business case to recruit young people

A 15-Point Business Case For Employers To Recruit Young People

A few days ago I took part in a Twitter chat, #YthEmpChat – it stands for Youth Employment Chat. It’s held every Tuesday between 8pm-9pm UK time. The topic was “the business case to employ young people”. I was the devil in there with my own theories, having worked with HR teams across companies. But it was actually a good chat.

business case to recruit young people

The chat was hosted by Steven Champion, who, among many other things, is also an Ambassador for Youth Employment UK. He had 15 arguments in his business case to employ young people. When I had a read they all seemed valid and pretty clear.

In fact, you should try and use these arguments in a business case to recruit young people. Whether that is interns or graduates. Your ROI will be enough to then carry on the tradition year-on-year.

1. Lower recruitment costs, as employers engage with schools directly instead of conventional advertising; 

Here Steven is specifically speaking of the pre-university scenario. Even with today’s technology and professional networks, a lot of businesses are spending way too much on recruitment. Cut that, visit schools and universities (for graduates). Attract them to apply to you. This way you even get to get your name out there in the talent acquisition market.

2. Cost-effectiveness (through lower wages); 

I think that this is self-explanatory. Well, unless you pay young people an average of £29,000, as this report claims.

3. Greater flexibility in hours worked and geographically, as well as psychologically (in terms of adaptation to change); 

4. Higher qualifications as young people tend to be better qualified than previous cohorts; 

With so much emphasis on education and getting a degree, it is generally accepted that educational institutions are churning out more qualified graduates than before. The good thing is that these young people have learnt (maybe just theoretically) about the mistakes committed in the past, so they will automatically try to avoid those in your business.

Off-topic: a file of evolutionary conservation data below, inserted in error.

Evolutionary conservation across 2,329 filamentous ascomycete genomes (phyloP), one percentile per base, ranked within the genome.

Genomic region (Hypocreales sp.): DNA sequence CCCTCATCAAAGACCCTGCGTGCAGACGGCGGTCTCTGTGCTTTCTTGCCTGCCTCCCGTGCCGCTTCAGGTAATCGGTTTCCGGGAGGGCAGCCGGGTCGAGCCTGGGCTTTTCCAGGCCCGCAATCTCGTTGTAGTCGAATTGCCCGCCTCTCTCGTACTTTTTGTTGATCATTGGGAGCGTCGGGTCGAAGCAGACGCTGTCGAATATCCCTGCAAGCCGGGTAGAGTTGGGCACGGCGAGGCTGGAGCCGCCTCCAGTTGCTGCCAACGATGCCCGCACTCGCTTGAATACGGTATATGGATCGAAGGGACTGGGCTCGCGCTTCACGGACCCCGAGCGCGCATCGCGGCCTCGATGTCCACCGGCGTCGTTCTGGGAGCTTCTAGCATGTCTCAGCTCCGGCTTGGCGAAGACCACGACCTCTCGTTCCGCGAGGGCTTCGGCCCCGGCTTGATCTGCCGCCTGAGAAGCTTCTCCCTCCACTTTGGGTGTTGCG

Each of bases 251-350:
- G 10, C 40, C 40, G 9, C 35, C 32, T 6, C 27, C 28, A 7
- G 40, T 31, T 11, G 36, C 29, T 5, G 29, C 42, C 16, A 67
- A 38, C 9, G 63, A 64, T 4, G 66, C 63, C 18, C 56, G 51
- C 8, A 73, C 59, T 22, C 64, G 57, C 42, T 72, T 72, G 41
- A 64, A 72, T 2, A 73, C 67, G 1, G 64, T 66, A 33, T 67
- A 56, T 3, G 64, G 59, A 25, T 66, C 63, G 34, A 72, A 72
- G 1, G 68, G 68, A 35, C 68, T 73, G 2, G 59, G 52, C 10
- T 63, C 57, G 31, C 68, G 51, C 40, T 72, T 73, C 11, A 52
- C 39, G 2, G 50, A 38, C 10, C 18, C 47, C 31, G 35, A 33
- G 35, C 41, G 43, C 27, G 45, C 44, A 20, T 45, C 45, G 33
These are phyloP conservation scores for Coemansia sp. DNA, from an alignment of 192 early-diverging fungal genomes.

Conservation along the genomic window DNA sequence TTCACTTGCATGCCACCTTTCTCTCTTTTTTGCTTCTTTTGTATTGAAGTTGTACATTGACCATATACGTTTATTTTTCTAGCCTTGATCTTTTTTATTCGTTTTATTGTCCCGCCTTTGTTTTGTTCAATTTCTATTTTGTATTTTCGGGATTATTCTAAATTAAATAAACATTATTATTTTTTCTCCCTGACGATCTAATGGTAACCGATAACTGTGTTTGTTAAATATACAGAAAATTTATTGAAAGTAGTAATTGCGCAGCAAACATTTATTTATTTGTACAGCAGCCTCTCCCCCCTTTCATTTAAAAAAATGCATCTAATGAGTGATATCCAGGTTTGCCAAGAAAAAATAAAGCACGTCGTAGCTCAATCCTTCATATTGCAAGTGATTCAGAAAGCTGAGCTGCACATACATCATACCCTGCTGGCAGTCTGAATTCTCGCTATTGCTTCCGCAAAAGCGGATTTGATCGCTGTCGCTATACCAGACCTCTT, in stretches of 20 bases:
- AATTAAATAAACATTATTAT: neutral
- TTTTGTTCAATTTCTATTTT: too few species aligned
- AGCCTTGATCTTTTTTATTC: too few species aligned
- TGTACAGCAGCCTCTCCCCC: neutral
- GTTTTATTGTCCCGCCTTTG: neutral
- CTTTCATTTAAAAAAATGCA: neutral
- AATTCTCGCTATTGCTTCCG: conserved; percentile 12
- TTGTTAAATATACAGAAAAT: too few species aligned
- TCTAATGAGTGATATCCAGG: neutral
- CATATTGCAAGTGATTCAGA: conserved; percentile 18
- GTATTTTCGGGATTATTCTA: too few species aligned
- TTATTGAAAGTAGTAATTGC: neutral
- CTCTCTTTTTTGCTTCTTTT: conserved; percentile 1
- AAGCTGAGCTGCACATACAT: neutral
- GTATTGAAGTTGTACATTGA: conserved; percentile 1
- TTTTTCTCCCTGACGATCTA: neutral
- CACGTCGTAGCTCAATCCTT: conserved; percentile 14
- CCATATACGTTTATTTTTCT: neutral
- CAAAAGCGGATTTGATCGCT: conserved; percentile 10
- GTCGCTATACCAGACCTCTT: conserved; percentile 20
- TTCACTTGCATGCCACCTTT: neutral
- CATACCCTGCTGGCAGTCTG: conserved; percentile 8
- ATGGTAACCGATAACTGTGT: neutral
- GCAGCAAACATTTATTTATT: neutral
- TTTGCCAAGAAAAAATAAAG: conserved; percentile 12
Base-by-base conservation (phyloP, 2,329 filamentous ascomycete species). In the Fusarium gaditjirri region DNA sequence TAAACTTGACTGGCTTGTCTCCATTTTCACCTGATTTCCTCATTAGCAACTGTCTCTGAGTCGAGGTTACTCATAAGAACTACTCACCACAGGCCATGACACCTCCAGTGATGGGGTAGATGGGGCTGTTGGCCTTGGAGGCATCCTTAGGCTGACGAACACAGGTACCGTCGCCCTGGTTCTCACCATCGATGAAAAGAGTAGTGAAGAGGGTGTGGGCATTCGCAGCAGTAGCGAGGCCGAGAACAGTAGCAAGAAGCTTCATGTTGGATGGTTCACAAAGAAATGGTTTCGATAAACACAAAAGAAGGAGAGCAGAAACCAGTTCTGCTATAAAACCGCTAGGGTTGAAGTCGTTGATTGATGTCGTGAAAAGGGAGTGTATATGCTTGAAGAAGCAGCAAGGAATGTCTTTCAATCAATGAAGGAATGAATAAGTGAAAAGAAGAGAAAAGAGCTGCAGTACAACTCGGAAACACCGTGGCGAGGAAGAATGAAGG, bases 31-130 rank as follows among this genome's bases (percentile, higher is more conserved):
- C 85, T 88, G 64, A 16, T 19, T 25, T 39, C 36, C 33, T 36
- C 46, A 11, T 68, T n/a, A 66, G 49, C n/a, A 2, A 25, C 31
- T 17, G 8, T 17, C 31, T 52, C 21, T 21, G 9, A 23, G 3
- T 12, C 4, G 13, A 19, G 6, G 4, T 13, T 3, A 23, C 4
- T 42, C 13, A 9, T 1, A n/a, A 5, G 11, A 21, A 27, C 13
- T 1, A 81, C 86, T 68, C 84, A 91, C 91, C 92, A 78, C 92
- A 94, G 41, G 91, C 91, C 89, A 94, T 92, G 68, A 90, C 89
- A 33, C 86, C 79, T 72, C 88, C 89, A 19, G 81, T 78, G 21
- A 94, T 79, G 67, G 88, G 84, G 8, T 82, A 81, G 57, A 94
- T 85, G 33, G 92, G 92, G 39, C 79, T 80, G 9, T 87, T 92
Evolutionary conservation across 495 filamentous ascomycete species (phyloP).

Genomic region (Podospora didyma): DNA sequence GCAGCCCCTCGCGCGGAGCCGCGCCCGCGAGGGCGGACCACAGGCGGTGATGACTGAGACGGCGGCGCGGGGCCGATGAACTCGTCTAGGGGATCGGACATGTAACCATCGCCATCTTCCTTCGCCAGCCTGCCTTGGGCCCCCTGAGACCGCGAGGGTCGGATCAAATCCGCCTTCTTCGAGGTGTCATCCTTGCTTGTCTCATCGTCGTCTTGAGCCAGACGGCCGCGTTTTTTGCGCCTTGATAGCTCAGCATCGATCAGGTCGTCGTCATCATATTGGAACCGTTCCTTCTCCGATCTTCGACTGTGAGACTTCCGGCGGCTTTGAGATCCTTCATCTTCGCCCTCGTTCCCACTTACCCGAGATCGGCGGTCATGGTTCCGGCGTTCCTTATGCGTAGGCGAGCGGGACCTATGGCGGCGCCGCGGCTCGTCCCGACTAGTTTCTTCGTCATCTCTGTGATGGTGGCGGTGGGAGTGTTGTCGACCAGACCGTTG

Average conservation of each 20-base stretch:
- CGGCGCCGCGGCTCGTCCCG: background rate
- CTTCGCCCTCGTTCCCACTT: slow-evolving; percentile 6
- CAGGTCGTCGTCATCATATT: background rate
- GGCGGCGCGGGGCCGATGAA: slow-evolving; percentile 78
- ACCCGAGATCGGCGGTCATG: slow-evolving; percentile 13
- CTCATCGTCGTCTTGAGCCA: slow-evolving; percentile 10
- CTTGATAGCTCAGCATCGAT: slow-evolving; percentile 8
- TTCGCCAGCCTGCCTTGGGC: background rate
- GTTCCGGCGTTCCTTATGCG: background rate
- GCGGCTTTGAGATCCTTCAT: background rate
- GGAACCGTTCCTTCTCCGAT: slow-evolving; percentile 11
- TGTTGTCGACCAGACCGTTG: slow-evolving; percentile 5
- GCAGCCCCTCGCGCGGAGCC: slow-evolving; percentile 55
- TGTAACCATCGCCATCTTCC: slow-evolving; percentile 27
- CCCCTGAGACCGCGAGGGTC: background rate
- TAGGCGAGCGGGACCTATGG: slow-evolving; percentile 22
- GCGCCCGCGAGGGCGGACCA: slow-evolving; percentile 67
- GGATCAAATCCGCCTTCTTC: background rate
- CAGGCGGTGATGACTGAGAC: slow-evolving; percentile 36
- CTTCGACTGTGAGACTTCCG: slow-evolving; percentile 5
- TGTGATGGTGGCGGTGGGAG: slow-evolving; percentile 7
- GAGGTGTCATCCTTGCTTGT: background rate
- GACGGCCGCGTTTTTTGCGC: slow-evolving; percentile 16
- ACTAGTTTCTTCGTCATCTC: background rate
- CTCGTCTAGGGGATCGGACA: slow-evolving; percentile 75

5. A willingness to learn; 

6. A shared organisational culture (instil organisational values and ‘shape’ employees to fit the company’s ways of working); 

I personally always argue that businesses should hire early because they then get to mould the intern/graduate/young person to the needs and expectations of the business.

7. Insights and connections to the market that link to the customer base; 

8. Enhanced loyalty and reduced staff turnover; 

It’s like football: the young person always remembers the first business (or football club) to give them a break. There is definitely a sense of loyalty that comes with employing young people.

9. A competitive advantage obtained through attracting talent and preparing for the future; 

10. Employers benefit from innovation and energy, with young people bringing new ideas and knowledge into the organisations; 

11. Greater diversity of perspectives and experiences and a sense of optimism and greater aspirations; 

12. An opportunity to prevent and address existing and future skills shortages; 

13. Easier engagement with the local community; improved employer brand; 

14. A way to develop companies’ existing staff in terms of management and coaching skills; 

15. Ability to keep an organisation’s culture and skills base, which can be passed on from older employees to the young, so they don’t disappear with the retirement of the older workforce.

Steven has gleaned this information from a CIPD 2012 report which can be found here. You can even read a further report titled Employers are from Mars, young people are from Venus: addressing the young people/jobs mismatch

Connect with Steven on Twitter; find him on LinkedIn; and share your thoughts of these points below. As for the image above? Well, I just liked it 😉

photo credit: pinkpurse via photopin cc

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